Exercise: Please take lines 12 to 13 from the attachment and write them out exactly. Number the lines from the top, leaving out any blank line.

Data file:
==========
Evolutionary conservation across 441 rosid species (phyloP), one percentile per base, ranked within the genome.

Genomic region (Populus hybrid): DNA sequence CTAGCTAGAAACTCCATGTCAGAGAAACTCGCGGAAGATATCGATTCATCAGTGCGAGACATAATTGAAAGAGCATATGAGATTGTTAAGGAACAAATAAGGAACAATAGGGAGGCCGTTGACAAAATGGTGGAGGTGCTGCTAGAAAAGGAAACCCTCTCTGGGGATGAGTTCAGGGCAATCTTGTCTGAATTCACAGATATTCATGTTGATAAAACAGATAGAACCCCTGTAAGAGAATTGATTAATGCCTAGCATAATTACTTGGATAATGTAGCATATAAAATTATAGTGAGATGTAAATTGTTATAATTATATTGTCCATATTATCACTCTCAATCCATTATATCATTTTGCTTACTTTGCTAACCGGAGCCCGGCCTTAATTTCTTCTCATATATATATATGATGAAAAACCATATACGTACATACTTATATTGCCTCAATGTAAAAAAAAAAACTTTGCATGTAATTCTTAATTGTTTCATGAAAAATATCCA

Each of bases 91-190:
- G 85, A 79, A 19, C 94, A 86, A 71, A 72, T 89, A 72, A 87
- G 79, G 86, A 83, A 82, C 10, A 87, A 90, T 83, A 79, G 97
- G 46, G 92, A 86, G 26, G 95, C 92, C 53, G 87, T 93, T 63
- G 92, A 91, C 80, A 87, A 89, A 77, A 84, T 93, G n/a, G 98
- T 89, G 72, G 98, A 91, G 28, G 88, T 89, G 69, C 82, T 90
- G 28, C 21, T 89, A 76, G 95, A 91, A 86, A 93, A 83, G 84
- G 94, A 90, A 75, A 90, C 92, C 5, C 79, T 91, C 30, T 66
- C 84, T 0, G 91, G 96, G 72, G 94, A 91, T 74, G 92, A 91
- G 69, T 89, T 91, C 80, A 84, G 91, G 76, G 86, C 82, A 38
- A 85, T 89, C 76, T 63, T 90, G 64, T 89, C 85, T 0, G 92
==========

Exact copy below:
- G 69, T 89, T 91, C 80, A 84, G 91, G 76, G 86, C 82, A 38
- A 85, T 89, C 76, T 63, T 90, G 64, T 89, C 85, T 0, G 92